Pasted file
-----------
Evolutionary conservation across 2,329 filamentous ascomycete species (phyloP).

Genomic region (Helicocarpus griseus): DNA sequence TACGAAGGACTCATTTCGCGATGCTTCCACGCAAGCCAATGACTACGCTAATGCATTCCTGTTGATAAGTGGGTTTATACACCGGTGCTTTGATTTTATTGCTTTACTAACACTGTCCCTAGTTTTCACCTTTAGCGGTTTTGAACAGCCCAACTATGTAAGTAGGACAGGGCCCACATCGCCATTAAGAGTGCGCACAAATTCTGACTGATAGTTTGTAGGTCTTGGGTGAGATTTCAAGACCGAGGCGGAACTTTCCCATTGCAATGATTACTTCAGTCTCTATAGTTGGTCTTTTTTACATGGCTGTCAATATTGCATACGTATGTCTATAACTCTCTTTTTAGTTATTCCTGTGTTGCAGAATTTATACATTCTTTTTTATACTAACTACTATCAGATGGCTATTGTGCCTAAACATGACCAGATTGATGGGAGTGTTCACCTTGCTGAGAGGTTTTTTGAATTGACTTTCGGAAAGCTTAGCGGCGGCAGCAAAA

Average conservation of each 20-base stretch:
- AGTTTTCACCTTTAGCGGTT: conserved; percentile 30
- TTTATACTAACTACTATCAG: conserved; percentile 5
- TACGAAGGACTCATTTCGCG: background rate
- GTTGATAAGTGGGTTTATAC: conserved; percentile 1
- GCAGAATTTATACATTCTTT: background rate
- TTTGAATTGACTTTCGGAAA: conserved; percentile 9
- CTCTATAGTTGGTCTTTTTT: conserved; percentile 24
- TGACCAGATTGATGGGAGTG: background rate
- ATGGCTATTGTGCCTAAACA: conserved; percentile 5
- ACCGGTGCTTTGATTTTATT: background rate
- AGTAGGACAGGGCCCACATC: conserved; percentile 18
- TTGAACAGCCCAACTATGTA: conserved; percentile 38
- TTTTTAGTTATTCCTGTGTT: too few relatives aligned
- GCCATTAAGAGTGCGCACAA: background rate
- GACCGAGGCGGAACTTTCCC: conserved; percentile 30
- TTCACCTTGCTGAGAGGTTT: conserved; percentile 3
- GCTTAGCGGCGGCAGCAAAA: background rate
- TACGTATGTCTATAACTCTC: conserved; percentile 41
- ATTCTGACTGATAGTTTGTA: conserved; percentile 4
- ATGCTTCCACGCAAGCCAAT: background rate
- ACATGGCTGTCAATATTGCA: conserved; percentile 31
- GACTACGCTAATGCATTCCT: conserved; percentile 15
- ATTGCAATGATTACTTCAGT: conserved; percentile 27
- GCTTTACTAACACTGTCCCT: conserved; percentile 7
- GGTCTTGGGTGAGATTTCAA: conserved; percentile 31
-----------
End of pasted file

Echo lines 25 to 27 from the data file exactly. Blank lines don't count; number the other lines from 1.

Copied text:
- GACTACGCTAATGCATTCCT: conserved; percentile 15
- ATTGCAATGATTACTTCAGT: conserved; percentile 27
- GCTTTACTAACACTGTCCCT: conserved; percentile 7